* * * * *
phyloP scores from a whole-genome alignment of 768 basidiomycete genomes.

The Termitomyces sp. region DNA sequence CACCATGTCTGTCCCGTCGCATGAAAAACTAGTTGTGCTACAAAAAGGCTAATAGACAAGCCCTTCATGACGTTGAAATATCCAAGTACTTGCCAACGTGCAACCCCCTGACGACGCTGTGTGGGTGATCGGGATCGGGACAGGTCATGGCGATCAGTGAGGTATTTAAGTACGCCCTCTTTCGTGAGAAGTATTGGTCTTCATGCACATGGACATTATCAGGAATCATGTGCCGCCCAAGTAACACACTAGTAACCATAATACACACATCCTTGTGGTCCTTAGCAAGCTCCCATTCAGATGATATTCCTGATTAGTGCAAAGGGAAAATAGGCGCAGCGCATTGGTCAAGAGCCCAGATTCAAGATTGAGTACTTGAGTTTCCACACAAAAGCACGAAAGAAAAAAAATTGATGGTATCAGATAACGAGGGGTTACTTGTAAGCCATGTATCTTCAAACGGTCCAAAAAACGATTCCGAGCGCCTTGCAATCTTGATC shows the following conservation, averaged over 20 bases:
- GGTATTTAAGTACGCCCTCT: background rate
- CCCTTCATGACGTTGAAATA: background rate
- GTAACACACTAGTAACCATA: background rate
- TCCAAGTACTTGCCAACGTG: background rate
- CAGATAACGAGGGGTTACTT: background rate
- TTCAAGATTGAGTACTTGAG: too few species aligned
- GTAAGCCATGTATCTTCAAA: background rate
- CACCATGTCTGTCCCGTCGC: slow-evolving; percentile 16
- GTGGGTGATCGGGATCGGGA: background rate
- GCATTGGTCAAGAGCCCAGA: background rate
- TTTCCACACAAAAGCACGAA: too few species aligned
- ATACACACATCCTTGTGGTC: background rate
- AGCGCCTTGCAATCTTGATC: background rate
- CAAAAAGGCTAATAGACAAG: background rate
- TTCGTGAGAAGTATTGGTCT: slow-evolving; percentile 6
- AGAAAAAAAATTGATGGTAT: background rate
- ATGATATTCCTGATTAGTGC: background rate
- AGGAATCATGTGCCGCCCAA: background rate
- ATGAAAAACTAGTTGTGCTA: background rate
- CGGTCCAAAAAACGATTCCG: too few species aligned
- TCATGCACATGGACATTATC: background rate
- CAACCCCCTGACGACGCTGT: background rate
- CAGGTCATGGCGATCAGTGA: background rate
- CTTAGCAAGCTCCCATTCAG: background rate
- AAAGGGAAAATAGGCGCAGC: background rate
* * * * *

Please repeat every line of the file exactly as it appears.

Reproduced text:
phyloP scores from a whole-genome alignment of 768 basidiomycete genomes.

The Termitomyces sp. region DNA sequence CACCATGTCTGTCCCGTCGCATGAAAAACTAGTTGTGCTACAAAAAGGCTAATAGACAAGCCCTTCATGACGTTGAAATATCCAAGTACTTGCCAACGTGCAACCCCCTGACGACGCTGTGTGGGTGATCGGGATCGGGACAGGTCATGGCGATCAGTGAGGTATTTAAGTACGCCCTCTTTCGTGAGAAGTATTGGTCTTCATGCACATGGACATTATCAGGAATCATGTGCCGCCCAAGTAACACACTAGTAACCATAATACACACATCCTTGTGGTCCTTAGCAAGCTCCCATTCAGATGATATTCCTGATTAGTGCAAAGGGAAAATAGGCGCAGCGCATTGGTCAAGAGCCCAGATTCAAGATTGAGTACTTGAGTTTCCACACAAAAGCACGAAAGAAAAAAAATTGATGGTATCAGATAACGAGGGGTTACTTGTAAGCCATGTATCTTCAAACGGTCCAAAAAACGATTCCGAGCGCCTTGCAATCTTGATC shows the following conservation, averaged over 20 bases:
- GGTATTTAAGTACGCCCTCT: background rate
- CCCTTCATGACGTTGAAATA: background rate
- GTAACACACTAGTAACCATA: background rate
- TCCAAGTACTTGCCAACGTG: background rate
- CAGATAACGAGGGGTTACTT: background rate
- TTCAAGATTGAGTACTTGAG: too few species aligned
- GTAAGCCATGTATCTTCAAA: background rate
- CACCATGTCTGTCCCGTCGC: slow-evolving; percentile 16
- GTGGGTGATCGGGATCGGGA: background rate
- GCATTGGTCAAGAGCCCAGA: background rate
- TTTCCACACAAAAGCACGAA: too few species aligned
- ATACACACATCCTTGTGGTC: background rate
- AGCGCCTTGCAATCTTGATC: background rate
- CAAAAAGGCTAATAGACAAG: background rate
- TTCGTGAGAAGTATTGGTCT: slow-evolving; percentile 6
- AGAAAAAAAATTGATGGTAT: background rate
- ATGATATTCCTGATTAGTGC: background rate
- AGGAATCATGTGCCGCCCAA: background rate
- ATGAAAAACTAGTTGTGCTA: background rate
- CGGTCCAAAAAACGATTCCG: too few species aligned
- TCATGCACATGGACATTATC: background rate
- CAACCCCCTGACGACGCTGT: background rate
- CAGGTCATGGCGATCAGTGA: background rate
- CTTAGCAAGCTCCCATTCAG: background rate
- AAAGGGAAAATAGGCGCAGC: background rate